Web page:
Tallinn castle flowers

Diversity in Tallinn

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CIEE wants all our students to feel welcomed, supported, and empowered to succeed while studying abroad. On this page, local CIEE staff have provided details about conditions and cultural attitudes that students with specific identities might encounter at their location.
The information below is just a broad overview so if you have specific questions or concerns not covered here, please email inclusion@ciee.org. We would be glad to have local staff share their perspectives, talk with you about accommodations, connect you with resources, and/or put you in touch with a program alum who could speak about their experiences navigating a program in this location.
No matter where you choose to study abroad with CIEE, our staff—all of whom receive regular and comprehensive training in diversity, equity, and inclusion—will be on hand throughout your program to provide advice, resources, and support regarding these issues.



Generally, in Estonia, people do not treat others differently based on their weight or physical appearance. While extreme weights might surprise some individuals, it's not common for such observations to be commented on out loud. In recent times, there has been a trend toward exercising, going to the gym, staying in shape, and adopting healthy eating habits. Despite this trend, it's noted that a portion of the Estonian population is somewhat overweight. The cultural attitude appears to prioritize overall well-being without overtly stigmatizing individuals based on their physical appearance.



In Estonian society, disabilities are generally taken care of and respected. However, not all facilities in Tallinn are easily accessible for those with disabilities, including some buildings lacking elevators and escalators. Moving around in certain areas, especially in the old town, can pose challenges due to the city's historical background and less modern planning. However, all universities and other public buildings are accessible, and city buses and cabs are typically equipped to accommodate movement-related disabilities. If you have a disability and would like more information on how assistance can be provided, please consult with your Study Abroad Advisor for further details.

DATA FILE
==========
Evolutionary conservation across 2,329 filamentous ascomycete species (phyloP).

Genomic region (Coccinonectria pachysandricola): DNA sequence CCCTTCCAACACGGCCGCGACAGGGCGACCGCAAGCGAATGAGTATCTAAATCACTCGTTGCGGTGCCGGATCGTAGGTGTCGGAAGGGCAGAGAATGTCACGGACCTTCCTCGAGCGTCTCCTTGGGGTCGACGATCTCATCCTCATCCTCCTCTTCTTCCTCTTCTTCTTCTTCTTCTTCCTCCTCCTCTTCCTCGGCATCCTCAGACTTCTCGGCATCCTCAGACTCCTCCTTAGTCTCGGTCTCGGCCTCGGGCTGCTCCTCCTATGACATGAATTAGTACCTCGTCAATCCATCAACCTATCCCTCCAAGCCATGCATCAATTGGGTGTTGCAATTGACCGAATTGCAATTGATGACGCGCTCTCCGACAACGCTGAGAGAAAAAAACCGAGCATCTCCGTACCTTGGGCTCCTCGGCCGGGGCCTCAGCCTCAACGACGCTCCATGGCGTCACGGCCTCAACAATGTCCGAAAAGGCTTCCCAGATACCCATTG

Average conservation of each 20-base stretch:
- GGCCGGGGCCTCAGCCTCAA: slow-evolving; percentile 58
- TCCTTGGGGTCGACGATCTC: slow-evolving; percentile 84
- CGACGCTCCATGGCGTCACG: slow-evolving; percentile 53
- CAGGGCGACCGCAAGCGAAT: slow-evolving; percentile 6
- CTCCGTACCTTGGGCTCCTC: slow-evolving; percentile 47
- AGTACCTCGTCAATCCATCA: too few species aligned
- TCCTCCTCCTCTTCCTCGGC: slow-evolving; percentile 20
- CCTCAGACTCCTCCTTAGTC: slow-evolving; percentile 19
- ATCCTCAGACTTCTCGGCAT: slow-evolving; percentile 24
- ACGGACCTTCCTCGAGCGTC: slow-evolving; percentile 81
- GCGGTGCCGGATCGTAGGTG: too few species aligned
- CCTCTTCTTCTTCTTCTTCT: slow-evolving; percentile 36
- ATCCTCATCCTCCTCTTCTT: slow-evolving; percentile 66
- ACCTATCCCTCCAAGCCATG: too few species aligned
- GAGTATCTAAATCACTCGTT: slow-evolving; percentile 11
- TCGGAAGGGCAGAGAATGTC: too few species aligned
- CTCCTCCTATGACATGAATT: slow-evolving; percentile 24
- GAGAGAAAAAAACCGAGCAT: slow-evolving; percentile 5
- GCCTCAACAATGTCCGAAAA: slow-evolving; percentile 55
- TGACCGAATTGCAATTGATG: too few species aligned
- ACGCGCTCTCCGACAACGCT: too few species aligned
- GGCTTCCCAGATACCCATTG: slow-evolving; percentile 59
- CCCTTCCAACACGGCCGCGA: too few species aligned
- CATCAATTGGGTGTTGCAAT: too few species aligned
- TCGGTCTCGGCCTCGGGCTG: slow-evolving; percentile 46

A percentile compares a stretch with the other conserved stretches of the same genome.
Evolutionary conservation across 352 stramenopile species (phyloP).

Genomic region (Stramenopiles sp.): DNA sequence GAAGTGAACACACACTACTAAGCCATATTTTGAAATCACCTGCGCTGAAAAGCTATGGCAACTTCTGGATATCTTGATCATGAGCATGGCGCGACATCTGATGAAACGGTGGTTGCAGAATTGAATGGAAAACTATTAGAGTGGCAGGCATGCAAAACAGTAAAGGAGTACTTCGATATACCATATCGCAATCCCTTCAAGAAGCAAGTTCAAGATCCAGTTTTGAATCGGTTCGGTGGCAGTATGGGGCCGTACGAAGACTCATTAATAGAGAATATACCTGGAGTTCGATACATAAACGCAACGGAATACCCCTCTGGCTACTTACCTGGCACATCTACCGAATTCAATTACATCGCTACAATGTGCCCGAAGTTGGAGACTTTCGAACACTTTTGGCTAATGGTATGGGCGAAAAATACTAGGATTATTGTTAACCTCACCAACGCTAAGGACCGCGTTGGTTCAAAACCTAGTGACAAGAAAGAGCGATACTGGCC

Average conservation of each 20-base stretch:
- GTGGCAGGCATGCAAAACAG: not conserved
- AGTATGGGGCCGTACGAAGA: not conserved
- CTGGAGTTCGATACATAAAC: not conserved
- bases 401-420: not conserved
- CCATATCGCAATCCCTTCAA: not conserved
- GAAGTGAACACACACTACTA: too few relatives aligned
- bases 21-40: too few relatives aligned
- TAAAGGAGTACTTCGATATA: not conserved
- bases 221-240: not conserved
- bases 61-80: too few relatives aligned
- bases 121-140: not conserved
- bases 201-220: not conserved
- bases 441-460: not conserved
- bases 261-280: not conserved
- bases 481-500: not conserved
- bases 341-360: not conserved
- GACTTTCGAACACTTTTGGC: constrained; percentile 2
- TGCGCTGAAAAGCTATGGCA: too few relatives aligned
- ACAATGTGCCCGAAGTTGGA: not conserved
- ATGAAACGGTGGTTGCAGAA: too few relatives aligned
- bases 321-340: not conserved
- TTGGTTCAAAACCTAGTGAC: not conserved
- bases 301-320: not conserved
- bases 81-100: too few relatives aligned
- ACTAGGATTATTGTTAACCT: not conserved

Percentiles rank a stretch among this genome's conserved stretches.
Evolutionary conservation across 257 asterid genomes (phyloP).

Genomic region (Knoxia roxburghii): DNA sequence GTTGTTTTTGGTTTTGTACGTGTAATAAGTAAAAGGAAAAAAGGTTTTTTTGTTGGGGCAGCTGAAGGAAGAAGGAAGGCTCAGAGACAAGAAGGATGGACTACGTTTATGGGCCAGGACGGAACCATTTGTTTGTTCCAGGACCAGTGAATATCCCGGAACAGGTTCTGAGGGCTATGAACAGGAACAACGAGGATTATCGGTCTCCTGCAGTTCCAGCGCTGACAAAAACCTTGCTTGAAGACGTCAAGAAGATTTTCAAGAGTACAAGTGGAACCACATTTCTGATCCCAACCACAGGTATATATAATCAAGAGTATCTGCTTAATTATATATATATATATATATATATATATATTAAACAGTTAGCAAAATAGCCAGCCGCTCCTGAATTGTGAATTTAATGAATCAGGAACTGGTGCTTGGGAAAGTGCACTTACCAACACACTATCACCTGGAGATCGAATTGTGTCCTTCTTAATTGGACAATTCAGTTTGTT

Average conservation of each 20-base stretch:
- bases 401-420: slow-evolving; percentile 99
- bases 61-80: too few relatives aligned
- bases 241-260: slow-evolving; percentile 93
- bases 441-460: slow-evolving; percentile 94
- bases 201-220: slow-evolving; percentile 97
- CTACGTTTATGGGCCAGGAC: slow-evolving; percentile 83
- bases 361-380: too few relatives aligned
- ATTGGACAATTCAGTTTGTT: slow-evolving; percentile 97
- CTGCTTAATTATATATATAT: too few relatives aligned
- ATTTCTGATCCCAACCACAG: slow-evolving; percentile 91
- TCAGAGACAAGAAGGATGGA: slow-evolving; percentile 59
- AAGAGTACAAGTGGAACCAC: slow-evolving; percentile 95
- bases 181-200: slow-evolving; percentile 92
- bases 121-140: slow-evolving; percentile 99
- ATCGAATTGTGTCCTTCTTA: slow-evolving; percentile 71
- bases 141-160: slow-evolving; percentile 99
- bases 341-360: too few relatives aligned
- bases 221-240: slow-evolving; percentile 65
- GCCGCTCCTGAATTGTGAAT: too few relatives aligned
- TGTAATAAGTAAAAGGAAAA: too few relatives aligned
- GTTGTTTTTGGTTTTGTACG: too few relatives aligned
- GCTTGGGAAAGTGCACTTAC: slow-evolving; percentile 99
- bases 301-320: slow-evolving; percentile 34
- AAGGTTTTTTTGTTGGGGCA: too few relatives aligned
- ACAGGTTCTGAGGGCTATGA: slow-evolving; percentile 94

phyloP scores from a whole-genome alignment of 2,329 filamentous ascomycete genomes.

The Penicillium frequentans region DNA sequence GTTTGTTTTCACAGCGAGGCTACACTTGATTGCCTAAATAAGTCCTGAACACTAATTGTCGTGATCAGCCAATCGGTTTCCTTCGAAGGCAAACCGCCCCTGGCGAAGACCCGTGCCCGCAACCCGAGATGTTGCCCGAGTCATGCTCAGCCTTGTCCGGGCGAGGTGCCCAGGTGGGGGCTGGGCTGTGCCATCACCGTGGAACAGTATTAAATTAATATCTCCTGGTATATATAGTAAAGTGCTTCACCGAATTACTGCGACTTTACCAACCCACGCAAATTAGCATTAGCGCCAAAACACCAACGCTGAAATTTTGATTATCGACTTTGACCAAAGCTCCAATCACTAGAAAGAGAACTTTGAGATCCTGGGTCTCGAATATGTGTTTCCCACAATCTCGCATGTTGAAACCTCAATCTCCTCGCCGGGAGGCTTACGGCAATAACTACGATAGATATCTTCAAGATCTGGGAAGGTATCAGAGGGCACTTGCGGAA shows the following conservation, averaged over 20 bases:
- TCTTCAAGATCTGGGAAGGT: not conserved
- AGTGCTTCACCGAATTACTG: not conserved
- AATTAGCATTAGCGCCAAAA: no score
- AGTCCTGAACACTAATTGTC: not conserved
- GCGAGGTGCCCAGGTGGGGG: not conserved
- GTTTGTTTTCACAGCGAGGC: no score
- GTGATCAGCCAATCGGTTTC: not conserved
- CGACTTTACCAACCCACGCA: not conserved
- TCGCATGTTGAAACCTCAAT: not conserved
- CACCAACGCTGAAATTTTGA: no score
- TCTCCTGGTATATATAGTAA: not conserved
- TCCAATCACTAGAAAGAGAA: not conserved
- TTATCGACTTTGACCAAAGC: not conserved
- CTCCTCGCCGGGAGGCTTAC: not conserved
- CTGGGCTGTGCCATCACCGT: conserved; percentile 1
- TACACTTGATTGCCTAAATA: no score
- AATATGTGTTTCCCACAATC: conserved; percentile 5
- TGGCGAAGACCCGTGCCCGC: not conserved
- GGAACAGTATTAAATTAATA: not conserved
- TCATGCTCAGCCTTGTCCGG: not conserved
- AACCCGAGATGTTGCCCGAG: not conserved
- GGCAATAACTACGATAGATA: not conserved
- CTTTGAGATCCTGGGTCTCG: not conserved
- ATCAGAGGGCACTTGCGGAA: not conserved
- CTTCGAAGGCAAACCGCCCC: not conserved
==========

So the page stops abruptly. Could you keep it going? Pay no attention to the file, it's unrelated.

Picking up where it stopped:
The Estonian language is not gender-specific, meaning it doesn't inherently distinguish between genders in linguistic terms. However, the older generation in Estonia tends to adhere more to traditional gender stereotypes. In contrast, the younger generation is less inclined to accept traditional gender roles and expectations. There is an open discussion within the society about creating space for the expression of non-binary gender identities, especially in larger and more modern urban areas like Tallinn. This reflects a generational shift and a more progressive attitude towards gender diversity in Estonia.



Estonia is a relatively homogeneous country, with 70% of the population being Estonians and 20% being Russian. Other nationalities collectively make up 10%. While this homogeneity may potentially make some students with different racial and ethnic backgrounds feel uncomfortable, universities in Estonia host students from around the world, contributing to greater diversity on campus.

Estonians are generally reserved and do not typically comment on people's ethnic or racial origins. However, there may be instances where comments occur, especially in the case of a significantly different appearance from a European standard. It's noteworthy that Asian people are often regarded as very smart in Estonia, and this perception has persisted even amid the COVID-19 pandemic. Importantly, Estonians do not blame Asians for the outbreak of COVID-19, maintaining a level of understanding and sensitivity.